There are a number of ways to gather information about your user's browser, and there are a number of reasons you may want to. Some sites may have content that requires Internet Explorer only, or requires at least version 4.0 of either Netscape or IE. In either case, there are a number of techniques you can use to obtain browser information. In this article we'll examine four methods:
- Using client-side script
- Using the User-Agent server variable
- Using the Browser Capabilities component
- Using a third-party program
Using Client-Side Script
navigator object reveals information about the user's browser. There
are a number of properties for thie
navigator object, the important ones being:
appName returns the
name of the browser (such as "Microsoft Internet Explorer");
returns the version of the browser; and
platform returns the user's platform ("Win16", "Win32", etc.).
The output of this code can be seen below:
You can then make a decision on where to redirect the user based on this information. For example, say that you had both a Netscape-friendly site and an IE-friendly site. To accomplish this, you could use code like:
Using the User-Agent Server Variable
When a browser makes a request to a Web page on a server, it sends along with that request a number of headers, commonly referred to as request headers, or HTTP headers. (For more information on HTTP headers, be sure to check out: Accessing HTTP Headers and Environment Variables!) One of these headers is the User-Agent header, which is a string containing detailed information about the visitor's browser version and type. To display this HTTP header from an ASP page, simply use the following code:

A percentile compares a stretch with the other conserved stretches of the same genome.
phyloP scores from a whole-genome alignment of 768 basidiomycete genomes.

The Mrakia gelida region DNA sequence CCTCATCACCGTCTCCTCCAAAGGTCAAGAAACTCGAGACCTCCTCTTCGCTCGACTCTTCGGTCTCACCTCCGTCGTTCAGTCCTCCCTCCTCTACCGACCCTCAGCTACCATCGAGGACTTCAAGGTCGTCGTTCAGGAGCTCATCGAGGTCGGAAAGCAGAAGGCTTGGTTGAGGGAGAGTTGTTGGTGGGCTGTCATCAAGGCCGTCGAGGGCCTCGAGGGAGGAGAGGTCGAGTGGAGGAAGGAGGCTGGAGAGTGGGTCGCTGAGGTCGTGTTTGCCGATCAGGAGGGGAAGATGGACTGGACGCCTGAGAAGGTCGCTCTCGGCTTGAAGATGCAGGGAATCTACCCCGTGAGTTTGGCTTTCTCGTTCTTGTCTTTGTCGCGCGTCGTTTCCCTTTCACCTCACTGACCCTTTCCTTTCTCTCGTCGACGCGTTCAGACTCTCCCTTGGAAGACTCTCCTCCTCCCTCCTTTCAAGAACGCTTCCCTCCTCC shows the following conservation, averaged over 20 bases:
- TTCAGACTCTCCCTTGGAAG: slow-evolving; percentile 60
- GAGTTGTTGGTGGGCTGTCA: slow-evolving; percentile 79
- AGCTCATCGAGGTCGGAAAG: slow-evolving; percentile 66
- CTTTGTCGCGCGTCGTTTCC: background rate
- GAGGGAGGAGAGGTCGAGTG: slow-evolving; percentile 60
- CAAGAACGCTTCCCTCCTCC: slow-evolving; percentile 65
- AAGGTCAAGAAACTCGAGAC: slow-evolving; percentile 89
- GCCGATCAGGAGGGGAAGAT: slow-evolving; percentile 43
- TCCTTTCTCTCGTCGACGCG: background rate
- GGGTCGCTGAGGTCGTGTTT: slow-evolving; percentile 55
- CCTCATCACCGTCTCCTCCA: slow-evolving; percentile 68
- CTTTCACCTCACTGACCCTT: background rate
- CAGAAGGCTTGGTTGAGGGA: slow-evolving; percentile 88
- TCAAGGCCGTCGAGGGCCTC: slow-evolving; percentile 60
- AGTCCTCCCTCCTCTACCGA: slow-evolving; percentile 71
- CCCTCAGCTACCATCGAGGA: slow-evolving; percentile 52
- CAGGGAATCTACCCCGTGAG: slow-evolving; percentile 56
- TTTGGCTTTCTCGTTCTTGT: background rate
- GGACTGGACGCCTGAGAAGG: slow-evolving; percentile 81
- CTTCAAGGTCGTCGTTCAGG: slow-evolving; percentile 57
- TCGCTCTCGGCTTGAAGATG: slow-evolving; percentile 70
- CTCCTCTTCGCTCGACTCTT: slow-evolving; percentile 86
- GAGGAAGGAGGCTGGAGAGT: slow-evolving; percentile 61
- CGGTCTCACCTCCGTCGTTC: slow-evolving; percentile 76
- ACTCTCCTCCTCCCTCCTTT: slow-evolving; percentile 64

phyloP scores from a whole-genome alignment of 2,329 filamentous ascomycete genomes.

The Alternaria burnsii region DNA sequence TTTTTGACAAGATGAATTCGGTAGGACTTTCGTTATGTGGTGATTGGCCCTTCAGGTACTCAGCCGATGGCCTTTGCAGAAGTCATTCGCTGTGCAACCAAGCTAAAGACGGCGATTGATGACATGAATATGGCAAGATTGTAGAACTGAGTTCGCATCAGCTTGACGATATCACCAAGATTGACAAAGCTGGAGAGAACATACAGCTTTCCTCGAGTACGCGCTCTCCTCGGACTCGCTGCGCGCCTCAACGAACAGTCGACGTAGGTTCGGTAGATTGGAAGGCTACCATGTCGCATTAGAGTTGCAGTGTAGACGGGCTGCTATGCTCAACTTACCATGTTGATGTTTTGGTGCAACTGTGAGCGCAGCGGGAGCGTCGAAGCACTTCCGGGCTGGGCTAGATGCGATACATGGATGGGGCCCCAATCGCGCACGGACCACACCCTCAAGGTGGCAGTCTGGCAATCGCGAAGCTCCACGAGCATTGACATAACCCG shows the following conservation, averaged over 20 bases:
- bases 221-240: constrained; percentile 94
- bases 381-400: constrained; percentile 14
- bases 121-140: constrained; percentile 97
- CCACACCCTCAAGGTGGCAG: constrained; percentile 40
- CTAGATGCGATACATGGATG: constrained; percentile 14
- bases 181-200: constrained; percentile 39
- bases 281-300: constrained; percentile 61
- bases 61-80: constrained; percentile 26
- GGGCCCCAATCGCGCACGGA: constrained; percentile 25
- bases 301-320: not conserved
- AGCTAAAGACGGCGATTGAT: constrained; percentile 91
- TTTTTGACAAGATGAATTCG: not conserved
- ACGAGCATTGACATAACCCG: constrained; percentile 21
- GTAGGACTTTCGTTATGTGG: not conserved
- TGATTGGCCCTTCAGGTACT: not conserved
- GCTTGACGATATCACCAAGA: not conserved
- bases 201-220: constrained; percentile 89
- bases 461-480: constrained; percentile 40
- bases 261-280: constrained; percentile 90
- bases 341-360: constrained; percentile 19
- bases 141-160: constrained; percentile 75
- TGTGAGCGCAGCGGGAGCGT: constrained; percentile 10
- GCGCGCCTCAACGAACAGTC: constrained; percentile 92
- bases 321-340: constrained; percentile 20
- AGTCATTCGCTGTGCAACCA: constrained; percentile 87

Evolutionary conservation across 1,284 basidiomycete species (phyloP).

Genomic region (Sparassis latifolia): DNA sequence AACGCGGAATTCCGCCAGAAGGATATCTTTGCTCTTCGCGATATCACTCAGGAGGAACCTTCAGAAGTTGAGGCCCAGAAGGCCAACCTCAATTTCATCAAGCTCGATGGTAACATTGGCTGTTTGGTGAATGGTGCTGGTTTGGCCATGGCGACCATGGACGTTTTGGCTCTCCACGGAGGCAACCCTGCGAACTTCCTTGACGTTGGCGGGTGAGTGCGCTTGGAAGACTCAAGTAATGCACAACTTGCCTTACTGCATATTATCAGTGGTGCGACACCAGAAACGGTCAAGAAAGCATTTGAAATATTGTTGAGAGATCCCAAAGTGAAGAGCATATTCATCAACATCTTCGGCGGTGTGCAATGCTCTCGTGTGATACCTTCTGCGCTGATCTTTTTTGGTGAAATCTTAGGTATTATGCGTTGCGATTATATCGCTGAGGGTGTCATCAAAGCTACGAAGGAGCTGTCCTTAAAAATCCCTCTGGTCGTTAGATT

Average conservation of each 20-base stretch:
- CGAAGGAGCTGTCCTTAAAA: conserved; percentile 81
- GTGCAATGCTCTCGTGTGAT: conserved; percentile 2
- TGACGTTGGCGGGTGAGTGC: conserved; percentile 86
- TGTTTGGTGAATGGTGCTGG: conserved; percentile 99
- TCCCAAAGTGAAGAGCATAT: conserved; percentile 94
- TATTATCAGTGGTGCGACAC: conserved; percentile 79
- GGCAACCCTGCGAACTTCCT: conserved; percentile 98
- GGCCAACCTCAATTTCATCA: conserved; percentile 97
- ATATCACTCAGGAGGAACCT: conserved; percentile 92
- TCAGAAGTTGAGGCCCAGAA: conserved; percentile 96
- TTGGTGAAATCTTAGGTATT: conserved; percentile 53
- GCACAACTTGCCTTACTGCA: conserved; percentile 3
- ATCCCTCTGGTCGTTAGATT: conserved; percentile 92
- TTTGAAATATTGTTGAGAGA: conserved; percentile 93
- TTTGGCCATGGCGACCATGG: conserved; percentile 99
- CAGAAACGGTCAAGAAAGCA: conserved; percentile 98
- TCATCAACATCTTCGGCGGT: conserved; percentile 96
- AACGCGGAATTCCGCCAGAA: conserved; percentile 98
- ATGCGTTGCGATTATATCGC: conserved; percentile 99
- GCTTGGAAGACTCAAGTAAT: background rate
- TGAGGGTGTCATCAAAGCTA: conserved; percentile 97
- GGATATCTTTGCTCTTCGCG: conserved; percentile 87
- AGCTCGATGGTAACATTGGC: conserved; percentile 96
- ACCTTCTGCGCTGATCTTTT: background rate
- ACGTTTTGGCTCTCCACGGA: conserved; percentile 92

The output of the above code can be seen below:
Note that this string is overflowing with information, as you can probably tell. It may seem hard to pick out the browser type, a quick check for the characters "MSIE" should let us know if it's Internet Explorer or not.
Clearly these first two methods (client-side script and the User-Agent string) are really poor ways for determining a user's browser and version. They're quick and efficient, but you cannot obtain any sort of detailed information without picking through these strings and extracting various bits of information. In Part 2 we'll examine two other approaches, ones that offer much more detailed information about the user's browser in an easier-to-obtain format.